The education secretary has unveiled plans for a return to full-time schooling by August, after claiming the government was “surprised” at the decline of the virus since May.
John Swinney made an emergency statement to the Scottish Parliament on Tuesday in which he announced the major policy change, stating that schools should prepare to go back on this basis if progress continues to be made on suppressing the virus.
In delivering his statement, the education secretary also revealed that £100 million would be made available over the next two years to help support the return to school and help children “recover any lost ground”.
Mr Swinney has drawn criticism over the last couple of weeks after stating that schools across Scotland were “unlikely to return to normality for the duration of the 2020-21 academic year”, with pupils returning to school around half the week.
However, speaking in the Scottish Parliament, the education secretary said although the outlook on May 21 was “bleak”, his government had since been “surprised” by how sharply the virus has declined in the last month.
If we stay on track, if we all continue to do what is right, and if we can further suppress this terrible virus, the government believes we should prepare for children to be able to return to school full-time from August.”
John Swinney, education secretary.
He said: “We have seen Scotland make significant progress. There are now only 2,000 infectious people in Scotland, a reduction of around 90% since May.
“There has been a sustained downward trend in Covid-19 deaths and cases in intensive care now stand at a fraction of what they were.
“If we stay on track, if we all continue to do what is right, and if we can further suppress this terrible virus, the government believes we should prepare for children to be able to return to school full-time from August.”
However, Mr Swinney said this remains “conditional and dependent” on ongoing scientific and health advice and emphasised that the ‘blended learning’ model remains a back-up option that the government “may need to enact” should the virus run out of control again.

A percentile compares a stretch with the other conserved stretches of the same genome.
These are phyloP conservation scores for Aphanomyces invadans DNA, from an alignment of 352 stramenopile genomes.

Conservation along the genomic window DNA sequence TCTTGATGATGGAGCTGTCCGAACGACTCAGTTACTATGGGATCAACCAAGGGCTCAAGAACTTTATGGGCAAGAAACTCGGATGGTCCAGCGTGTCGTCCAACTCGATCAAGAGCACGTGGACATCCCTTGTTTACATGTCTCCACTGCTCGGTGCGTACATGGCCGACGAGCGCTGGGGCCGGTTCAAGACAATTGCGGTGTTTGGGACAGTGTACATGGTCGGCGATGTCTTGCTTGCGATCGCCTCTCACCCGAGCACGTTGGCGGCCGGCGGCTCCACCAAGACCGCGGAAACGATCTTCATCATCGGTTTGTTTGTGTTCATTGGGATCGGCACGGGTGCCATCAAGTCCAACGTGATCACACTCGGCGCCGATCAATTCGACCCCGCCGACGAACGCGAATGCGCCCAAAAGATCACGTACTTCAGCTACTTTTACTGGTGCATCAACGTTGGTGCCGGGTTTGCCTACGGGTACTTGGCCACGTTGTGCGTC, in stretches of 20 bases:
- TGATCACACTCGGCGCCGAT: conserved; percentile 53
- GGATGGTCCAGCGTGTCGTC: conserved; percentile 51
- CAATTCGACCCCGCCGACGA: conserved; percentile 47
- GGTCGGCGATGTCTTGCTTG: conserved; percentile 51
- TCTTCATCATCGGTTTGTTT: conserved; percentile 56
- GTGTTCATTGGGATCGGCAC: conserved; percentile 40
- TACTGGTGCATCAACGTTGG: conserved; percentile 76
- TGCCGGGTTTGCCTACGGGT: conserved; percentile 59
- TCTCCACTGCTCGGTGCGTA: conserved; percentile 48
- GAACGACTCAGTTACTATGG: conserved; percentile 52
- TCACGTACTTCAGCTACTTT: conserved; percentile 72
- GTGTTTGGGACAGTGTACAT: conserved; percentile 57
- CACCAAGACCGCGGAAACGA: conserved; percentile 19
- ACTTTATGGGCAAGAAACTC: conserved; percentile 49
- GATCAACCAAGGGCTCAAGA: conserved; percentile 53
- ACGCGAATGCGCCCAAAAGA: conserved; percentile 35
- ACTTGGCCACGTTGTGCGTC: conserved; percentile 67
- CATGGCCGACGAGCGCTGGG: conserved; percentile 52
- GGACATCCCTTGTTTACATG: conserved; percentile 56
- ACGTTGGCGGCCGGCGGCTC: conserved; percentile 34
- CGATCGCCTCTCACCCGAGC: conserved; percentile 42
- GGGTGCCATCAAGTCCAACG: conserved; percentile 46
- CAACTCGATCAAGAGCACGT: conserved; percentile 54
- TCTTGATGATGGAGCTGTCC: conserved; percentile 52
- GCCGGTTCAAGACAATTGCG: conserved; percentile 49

He added that when the government first made its plans, in May, for pupils to return to school on a ‘blended learning‘ model, they “frankly could not have imagined we would have made as much progress in virus suppression as we have”.
Plans are also being drawn up for the 2021 exam diet to go ahead but Mr Swinney said there may be a delay by a “matter of weeks”.
However, opposition colleagues hit out at the approach taken by the Scottish Government, with Conservative MSP Jamie Greene claiming parents had been left “scunnered” by the initial proposals when they were revealed in May.
He added: “There has been a vacuum in leadership and handling of this issue.
“Today’s U-turn has been forced on the government after relentless campaigning from all quarters, political, academic, charitable but most importantly by parents themselves, to whom we owe the most credit in all of this.”
Meanwhile, Iain Gray, Scottish Labour’s education spokesman said Mr Swinney had said just 10 days ago that the blended learning model would last a year, adding that “now, at the last possible moment” the education secretary had come up with a “completely new plan”.
Scottish Greens education spokesman Ross Greer MSP emphasised the importance of introducing regular testing for school staff and called on the education secretary to confirm when this could become a reality.
Mr Swinney said he was “very supportive” of testing to build confidence among those in the teaching profession, adding that it would form part of the “detailed” work being carried out by the newly formed education recovery group.
He added: “A great number of people will be breathing a sigh of relief at the announcement that pupils will return to school full-time in August but for teachers, school support staff and their families, the anxiety will now have dramatically increased.
“The Greens have proposed regular testing of all school staff. So has Scottish Government adviser Professor Devi Sridhar.
“I’m glad that Mr Swinney is now supportive of this proposal but he needs to confirm immediately that it will be a reality when schools return in August.
“Children aren’t immune to this virus and adult members of staff certainly are not.
“They deserve this reassurance before they go back to the classroom.”
‘Sigh of relief’
Meanwhile, Colin Borland, director of devolved nations for the Federation of Small Businesses (FSB), said employers would “breathe a sigh of relief”, following the U-turn.
He said: “The education secretary has made the right call by ensuring that schools will offer full-time education after the summer holidays.
“The small business community would urge the Scottish Government to use this momentum and back day nurseries and other childcare providers so they can also open full-time on August 11, or earlier, as recommended in our recent FSB report.”